Feminist is not a dirty word

I’ve wanted to write a post like this for a long time, and I felt like there was no better week than the week that holds International Womens Day. I’ve held off writing this post because I’m not an expert on being a feminist, it’s never my goal to offend or upset anyone so let’s just keep that in mind whilst we read this post, shall we? I just want to educate those who may not know a lot about feminism, and help to eradicate the stigma surrounding it. There’s so much that people don’t know or don’t consider when thinking about feminism, and a stupid amount of people dismiss it because of the NAME. What even

The feminist movement has spanned over about 130 years (probably a lot more, actually), starting way back in the 1890s and focusing on women’s right to vote through the 1900s. This was the first thing I remember learning about feminism. I remember learning about and loving the suffragettes and their sacrifices so we could vote for our future, I’d never heard anything like it before and I was completely baffled – it’s important to remember where and how it all started. The film Suffragette is also an incredible watch; I’m not a huge movie fan but I actually turned my phone off, put it in a drawer and sat and watched the whole film without moving to even take a drink. By the end, I had a tension headache partly due to dehydration but also due to frowning so much over how women were treated back then.

Feminism is the ‘advocacy of women’s rights on the ground of equality for the sexes’ – basically translated as men and women are seen as equals. Should be a given right? But it isn’t. And that is why we had, and still need, feminism. It goes so much deeper than letting white women post nudes and wear whatever they want, which is what most people think it is. It’s not a well liked movement at all. There’s a lot of stigma surrounding feminism and many people associate the word and everything it stands for with misandry, the hatred of men. The feminist movement is seen as a way of tearing men down so women can claw their way up to the top, which isn’t the case at all. We want to claw our way to the top and stand with men. There’s room for all of us up there, y’know! Just like there was room for Jack on the door. Swap the genders and you’ve got yourself a damn good metaphor for life.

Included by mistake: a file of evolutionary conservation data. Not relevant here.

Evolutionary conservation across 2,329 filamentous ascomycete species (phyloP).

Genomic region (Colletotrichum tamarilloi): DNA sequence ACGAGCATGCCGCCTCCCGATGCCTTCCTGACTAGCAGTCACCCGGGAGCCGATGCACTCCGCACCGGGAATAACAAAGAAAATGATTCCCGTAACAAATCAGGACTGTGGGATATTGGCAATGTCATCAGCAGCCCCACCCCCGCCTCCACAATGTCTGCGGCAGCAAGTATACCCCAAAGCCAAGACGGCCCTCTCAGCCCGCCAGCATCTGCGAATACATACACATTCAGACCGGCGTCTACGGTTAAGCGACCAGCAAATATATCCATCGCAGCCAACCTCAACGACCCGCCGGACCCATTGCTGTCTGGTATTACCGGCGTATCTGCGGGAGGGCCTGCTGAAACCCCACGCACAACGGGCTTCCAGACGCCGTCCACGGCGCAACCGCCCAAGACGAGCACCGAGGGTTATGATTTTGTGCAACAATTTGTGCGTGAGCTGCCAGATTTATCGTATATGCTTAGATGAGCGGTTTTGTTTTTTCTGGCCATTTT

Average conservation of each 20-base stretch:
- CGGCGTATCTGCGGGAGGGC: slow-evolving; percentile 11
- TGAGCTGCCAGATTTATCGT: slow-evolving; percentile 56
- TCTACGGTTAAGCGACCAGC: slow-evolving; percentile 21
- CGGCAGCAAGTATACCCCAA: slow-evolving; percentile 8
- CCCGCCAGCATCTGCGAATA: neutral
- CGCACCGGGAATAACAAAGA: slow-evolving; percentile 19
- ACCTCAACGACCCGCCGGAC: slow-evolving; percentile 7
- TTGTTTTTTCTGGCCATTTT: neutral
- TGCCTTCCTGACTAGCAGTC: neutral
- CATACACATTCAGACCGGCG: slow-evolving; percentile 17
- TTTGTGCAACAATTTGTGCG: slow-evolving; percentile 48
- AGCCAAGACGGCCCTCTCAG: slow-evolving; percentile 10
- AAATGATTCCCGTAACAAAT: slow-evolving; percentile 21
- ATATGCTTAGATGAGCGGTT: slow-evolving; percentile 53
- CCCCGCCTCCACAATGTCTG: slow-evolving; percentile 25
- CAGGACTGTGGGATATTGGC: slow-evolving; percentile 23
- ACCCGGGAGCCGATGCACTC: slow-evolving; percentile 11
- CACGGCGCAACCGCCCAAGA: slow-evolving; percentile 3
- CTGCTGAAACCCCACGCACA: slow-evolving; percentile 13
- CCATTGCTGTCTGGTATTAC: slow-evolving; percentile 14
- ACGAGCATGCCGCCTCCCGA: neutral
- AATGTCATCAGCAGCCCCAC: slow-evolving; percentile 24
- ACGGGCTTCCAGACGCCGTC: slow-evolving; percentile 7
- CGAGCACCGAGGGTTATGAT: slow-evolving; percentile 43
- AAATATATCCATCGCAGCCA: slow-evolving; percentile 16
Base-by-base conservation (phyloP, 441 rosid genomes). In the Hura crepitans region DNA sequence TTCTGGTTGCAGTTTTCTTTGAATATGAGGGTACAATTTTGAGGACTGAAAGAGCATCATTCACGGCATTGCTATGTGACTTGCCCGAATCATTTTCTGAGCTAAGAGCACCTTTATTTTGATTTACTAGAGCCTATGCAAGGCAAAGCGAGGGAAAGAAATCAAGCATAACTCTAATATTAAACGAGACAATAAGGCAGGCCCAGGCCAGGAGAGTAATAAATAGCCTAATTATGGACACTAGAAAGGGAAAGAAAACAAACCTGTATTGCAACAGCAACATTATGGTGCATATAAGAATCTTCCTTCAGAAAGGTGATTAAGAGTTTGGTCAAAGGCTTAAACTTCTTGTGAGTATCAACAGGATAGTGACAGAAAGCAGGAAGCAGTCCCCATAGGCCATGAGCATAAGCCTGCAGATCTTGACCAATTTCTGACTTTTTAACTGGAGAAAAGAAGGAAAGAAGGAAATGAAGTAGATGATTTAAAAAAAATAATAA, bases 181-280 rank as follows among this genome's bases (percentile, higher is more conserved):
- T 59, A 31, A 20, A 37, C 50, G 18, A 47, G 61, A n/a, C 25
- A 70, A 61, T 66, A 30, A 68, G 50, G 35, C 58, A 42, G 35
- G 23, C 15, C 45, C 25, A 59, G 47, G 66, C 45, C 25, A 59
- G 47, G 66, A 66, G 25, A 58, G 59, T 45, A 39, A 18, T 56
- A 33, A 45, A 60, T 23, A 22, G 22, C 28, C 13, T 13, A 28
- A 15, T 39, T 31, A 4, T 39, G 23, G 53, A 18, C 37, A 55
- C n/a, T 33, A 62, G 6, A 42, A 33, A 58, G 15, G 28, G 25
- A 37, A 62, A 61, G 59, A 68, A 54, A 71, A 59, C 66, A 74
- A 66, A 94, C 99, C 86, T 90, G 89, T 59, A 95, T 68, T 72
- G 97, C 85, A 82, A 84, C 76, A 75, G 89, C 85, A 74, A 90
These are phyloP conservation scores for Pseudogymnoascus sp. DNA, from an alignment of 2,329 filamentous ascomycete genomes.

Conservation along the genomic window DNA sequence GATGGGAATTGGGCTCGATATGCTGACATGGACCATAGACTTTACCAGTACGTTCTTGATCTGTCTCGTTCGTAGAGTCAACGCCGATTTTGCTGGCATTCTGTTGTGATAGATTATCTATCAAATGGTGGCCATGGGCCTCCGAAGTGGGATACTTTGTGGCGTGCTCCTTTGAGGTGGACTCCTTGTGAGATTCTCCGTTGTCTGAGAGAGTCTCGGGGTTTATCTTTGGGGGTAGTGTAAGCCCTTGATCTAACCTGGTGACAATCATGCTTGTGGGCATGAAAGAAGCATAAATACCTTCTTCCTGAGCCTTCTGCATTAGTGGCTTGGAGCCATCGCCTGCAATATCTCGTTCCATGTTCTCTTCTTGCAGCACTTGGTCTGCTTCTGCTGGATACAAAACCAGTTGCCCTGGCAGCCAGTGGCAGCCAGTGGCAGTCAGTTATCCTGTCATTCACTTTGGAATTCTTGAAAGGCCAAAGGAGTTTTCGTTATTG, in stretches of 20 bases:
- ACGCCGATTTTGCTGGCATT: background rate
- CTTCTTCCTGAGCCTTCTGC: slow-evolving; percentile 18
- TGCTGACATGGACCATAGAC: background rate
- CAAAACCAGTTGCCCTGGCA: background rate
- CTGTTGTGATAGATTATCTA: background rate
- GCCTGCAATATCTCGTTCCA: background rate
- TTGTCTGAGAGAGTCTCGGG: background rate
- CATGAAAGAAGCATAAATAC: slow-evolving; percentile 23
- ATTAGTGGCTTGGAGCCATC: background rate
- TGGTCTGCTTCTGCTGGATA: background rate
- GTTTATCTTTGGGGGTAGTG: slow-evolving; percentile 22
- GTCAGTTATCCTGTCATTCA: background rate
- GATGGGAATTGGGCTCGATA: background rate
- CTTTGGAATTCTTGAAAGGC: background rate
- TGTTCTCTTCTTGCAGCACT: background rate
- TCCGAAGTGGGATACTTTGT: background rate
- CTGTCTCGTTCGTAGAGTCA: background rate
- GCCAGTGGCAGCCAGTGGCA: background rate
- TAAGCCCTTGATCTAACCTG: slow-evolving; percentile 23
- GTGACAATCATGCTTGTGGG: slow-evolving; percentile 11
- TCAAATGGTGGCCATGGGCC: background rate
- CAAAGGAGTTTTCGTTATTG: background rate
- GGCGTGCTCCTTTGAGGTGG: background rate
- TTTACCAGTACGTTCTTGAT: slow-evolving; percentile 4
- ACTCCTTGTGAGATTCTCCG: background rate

I have a pretty big issue with the people who refuse to identify as a feminist because of the female connotations. They believe in equality, but god forbid they become associated with such a girly word! Among many of the excuses that I’ve heard for this is that feminism doesn’t help men, so why should they identify as one? Funnily enough, the majority of people I’ve known to have said this are white males. Now, I understand that #notallmen are privileged and not all white men get the same opportunities – BUT, white males are the most privileged of all genders and races. So…yeah, the feminist movement is gonna try and help the others more. There are women in Saudi Arabia who can barely breathe without their husbands consent, so let’s try and gain a little perspective here. It comes across as pretty selfish to say feminism isn’t needed just because you’re privileged.

I’m not a feminist for myself. As far as things go, I’m pretty privileged, and I recognise that. I think I have fair opportunities against men where I live, I’m not seen as a weak little girl (except by old ladies, but I can take them) and overall, apart from all the sexual harassment that myself and many other women face daily, I don’t feel the need to fight for myself. I’m a feminist more for the women who don’t have a voice, who face real struggles every single day and who need a change to improve their quality of living. It baffles me that someone, male or female, could stand there and say that feminism is not important when young girls are still being forced to wed men over double their age and many women are illiterate. In the 21st century, this shouldn’t be an issue and we shouldn’t be so ignorant as to ignore it. It’s exactly like ignoring climate change – it doesn’t affect me, so it doesn’t exist! We live in blissful ignorance over the horrific acts that take place across the seas every single day. No woman should have to live with what they live with.

I’ve started to research a lot into how we can help these women, so we’re not just sitting ducks. Raising awareness is good and does help, but without an action, there can be no possible reaction. We privileged women have to help, we have no idea how lucky we are and it’s up to us to use our voice to help those who don’t have one. SO, here’s what you can do! Male or female, get yo ass over to help.